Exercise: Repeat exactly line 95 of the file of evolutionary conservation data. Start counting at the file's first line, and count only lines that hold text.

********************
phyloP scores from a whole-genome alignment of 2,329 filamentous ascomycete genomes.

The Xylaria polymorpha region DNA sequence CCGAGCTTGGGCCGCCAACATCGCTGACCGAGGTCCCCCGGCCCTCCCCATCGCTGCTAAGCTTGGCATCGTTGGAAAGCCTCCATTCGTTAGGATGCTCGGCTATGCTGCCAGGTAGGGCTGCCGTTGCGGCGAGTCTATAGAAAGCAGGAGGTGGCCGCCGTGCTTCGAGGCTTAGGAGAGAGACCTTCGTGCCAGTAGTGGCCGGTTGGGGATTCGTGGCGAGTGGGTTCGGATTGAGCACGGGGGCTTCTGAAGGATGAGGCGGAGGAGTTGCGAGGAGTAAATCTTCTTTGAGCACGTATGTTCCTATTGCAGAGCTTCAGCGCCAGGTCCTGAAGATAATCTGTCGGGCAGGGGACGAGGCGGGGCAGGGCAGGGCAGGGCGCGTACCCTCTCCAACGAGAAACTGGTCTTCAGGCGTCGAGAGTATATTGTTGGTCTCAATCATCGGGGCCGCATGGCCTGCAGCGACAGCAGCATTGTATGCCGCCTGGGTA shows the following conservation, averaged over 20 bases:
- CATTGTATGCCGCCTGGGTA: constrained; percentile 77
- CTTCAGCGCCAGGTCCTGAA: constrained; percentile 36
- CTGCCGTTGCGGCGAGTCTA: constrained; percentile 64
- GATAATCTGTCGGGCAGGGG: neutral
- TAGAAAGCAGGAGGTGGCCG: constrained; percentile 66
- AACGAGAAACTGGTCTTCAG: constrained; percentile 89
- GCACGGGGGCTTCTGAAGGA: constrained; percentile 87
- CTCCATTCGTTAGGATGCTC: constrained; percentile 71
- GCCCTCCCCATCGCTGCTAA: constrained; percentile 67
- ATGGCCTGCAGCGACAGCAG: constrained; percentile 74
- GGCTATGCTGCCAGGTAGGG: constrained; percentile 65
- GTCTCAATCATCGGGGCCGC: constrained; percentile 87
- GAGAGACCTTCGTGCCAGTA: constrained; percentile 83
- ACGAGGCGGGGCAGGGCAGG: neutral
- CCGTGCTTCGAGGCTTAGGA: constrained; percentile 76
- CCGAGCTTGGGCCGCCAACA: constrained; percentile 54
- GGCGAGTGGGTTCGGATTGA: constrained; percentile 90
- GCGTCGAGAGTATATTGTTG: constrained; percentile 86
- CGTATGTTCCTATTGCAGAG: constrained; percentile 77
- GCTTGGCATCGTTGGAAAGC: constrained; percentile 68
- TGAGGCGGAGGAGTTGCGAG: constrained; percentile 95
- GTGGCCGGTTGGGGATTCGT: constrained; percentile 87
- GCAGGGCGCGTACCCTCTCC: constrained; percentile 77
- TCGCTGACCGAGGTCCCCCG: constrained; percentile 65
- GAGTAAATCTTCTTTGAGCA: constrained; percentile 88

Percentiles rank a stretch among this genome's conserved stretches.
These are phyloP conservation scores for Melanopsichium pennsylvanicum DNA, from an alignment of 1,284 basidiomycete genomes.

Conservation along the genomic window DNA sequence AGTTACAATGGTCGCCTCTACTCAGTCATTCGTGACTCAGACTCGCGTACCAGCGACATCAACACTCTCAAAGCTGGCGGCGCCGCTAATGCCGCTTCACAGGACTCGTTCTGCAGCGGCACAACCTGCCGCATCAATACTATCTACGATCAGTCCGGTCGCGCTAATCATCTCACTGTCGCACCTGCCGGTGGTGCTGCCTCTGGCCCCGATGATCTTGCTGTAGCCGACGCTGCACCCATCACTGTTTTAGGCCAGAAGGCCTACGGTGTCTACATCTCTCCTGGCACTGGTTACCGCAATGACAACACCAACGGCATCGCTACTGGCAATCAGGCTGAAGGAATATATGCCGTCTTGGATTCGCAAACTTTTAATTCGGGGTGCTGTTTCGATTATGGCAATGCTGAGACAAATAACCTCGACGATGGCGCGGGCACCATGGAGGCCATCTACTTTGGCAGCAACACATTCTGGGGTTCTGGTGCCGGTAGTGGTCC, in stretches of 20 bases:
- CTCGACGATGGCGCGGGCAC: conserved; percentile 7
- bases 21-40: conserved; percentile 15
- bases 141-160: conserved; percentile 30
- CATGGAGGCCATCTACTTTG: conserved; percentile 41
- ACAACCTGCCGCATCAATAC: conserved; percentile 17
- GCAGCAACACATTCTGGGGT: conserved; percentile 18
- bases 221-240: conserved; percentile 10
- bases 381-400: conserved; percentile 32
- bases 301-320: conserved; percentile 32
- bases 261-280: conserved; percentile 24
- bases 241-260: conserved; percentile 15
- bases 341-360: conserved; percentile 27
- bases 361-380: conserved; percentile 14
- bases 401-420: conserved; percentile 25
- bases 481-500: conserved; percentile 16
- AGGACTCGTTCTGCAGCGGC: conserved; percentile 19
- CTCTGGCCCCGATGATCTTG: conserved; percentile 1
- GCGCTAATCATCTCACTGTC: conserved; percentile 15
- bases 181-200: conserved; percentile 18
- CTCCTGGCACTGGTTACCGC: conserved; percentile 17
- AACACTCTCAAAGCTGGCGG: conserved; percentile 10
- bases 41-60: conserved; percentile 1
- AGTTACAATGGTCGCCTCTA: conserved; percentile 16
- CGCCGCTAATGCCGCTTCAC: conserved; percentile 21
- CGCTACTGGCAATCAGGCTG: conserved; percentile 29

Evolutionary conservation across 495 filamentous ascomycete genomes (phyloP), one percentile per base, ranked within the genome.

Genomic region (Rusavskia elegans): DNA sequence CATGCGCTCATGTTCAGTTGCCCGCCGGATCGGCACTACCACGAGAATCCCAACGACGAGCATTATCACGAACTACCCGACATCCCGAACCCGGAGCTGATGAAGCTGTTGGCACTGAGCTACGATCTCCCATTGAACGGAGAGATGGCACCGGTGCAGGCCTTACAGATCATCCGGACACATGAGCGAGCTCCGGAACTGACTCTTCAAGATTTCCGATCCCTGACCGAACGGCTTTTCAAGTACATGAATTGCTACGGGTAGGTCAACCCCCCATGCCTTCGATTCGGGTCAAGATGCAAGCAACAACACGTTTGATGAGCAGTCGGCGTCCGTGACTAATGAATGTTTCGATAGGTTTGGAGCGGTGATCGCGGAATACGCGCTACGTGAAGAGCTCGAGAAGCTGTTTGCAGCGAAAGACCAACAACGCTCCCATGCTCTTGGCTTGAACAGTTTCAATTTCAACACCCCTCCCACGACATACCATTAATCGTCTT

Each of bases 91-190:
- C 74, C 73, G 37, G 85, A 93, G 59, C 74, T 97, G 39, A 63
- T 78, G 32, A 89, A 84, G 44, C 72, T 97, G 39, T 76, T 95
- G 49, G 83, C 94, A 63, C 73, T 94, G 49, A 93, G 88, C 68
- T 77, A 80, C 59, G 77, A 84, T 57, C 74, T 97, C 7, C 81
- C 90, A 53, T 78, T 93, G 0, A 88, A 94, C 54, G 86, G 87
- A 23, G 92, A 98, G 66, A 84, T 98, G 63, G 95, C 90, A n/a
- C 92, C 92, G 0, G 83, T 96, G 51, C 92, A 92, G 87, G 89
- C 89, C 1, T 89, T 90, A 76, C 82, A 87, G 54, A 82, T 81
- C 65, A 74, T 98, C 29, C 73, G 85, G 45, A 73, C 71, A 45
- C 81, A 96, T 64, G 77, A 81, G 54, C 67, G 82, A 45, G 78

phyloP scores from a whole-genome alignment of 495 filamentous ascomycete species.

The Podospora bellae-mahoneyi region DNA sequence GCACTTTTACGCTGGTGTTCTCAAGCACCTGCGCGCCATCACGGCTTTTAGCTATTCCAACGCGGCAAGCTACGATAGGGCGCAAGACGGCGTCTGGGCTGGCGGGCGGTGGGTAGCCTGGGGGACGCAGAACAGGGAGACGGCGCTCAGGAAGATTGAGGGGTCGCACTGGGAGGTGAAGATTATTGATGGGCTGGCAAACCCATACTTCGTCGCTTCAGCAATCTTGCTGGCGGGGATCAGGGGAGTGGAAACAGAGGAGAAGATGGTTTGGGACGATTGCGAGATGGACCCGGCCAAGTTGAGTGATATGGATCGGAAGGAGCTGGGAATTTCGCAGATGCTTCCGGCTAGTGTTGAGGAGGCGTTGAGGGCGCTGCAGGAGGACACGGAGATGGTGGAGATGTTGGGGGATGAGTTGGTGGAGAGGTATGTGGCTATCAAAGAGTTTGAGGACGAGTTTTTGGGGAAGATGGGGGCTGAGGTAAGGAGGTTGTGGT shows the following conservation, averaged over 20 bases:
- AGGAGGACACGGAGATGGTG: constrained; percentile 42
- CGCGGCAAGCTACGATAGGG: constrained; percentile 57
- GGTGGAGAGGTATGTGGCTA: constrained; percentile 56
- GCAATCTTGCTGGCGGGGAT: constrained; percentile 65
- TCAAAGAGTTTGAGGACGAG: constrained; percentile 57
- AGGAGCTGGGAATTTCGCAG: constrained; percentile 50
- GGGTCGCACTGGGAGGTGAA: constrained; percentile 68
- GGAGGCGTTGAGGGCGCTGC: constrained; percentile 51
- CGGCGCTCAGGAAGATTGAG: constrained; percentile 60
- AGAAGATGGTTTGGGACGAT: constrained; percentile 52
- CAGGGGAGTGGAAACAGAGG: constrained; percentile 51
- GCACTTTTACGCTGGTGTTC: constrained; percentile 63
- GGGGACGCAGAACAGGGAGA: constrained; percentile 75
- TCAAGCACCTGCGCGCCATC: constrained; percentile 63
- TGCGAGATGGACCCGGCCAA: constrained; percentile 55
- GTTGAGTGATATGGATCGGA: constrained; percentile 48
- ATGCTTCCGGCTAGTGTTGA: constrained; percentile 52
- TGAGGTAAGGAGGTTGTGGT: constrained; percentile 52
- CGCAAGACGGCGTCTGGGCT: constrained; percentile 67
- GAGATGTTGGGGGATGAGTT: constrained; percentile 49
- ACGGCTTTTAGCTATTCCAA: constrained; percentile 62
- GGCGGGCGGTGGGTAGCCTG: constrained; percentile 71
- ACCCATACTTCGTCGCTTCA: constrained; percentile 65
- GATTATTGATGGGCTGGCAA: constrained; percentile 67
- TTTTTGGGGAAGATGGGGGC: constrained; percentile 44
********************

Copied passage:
- TTTTTGGGGAAGATGGGGGC: constrained; percentile 44